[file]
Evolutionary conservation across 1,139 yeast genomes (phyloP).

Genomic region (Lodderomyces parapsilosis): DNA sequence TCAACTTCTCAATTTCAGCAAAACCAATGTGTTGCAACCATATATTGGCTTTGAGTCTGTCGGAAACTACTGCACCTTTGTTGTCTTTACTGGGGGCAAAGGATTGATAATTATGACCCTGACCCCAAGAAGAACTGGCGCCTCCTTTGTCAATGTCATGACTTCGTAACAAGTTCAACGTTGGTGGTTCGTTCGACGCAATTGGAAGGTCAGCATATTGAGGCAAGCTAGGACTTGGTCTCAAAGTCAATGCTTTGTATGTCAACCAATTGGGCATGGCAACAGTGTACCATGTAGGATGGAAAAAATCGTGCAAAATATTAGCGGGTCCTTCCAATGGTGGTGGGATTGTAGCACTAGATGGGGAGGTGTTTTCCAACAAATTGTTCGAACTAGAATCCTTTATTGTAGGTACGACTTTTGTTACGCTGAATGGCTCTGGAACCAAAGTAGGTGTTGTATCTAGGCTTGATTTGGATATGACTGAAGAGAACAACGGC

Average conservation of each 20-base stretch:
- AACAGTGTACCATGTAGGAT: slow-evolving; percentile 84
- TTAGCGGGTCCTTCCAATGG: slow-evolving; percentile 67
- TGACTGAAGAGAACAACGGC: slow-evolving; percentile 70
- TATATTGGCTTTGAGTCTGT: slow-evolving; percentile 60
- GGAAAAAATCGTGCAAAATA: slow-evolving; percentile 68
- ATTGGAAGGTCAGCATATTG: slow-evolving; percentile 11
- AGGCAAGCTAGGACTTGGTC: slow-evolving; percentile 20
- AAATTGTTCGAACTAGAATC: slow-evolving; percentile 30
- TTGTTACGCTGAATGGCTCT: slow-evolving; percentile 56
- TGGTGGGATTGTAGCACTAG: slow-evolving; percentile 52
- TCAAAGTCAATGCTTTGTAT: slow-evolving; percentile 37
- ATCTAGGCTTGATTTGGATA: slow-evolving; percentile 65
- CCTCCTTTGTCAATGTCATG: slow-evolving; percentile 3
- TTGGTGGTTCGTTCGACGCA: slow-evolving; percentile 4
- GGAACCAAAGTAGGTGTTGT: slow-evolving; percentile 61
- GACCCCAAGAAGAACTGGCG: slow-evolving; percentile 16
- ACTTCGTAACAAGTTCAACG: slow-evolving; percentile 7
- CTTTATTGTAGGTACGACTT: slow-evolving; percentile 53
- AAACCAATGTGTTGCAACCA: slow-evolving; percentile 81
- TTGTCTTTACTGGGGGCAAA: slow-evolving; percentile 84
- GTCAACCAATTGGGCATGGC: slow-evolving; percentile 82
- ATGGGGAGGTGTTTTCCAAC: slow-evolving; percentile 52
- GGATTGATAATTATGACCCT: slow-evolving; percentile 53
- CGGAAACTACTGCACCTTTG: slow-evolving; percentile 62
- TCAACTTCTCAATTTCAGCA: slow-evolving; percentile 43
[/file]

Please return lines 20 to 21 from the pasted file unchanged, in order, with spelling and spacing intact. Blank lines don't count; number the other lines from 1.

- ACTTCGTAACAAGTTCAACG: slow-evolving; percentile 7
- CTTTATTGTAGGTACGACTT: slow-evolving; percentile 53